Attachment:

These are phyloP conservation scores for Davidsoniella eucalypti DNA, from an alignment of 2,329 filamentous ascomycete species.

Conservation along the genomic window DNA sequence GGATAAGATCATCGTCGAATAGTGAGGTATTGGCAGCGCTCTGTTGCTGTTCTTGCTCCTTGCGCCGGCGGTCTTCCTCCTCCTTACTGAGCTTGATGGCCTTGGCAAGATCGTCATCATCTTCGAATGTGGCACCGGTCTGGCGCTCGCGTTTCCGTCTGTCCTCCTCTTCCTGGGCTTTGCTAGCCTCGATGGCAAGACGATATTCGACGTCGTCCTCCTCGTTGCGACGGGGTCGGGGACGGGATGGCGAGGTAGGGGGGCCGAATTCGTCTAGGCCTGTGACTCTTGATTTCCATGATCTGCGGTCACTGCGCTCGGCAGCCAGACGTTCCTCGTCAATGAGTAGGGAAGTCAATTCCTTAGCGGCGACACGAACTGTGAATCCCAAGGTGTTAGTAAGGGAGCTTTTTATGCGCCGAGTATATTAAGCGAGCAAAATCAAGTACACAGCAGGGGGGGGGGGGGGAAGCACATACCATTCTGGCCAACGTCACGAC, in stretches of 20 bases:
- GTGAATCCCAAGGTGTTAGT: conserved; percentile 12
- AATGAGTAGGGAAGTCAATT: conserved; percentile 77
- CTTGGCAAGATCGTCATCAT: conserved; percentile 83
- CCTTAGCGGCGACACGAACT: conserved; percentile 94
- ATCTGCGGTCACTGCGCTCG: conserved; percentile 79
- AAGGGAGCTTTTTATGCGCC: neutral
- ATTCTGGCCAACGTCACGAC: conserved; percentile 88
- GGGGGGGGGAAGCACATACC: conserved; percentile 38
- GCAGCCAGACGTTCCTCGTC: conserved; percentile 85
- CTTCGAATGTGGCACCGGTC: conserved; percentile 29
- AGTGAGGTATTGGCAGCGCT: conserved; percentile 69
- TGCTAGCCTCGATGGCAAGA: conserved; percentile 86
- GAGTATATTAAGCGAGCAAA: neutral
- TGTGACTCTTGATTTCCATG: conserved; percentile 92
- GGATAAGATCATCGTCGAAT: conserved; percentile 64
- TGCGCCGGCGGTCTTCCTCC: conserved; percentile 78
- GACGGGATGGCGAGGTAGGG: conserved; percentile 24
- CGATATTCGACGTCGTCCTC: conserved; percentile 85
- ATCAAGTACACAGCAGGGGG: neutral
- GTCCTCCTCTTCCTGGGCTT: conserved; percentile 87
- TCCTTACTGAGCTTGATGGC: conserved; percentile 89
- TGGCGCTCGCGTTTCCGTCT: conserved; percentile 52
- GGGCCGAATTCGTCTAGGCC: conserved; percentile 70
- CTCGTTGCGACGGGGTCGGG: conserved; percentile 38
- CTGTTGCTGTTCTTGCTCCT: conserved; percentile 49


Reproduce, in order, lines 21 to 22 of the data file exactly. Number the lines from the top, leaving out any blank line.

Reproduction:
- ATCAAGTACACAGCAGGGGG: neutral
- GTCCTCCTCTTCCTGGGCTT: conserved; percentile 87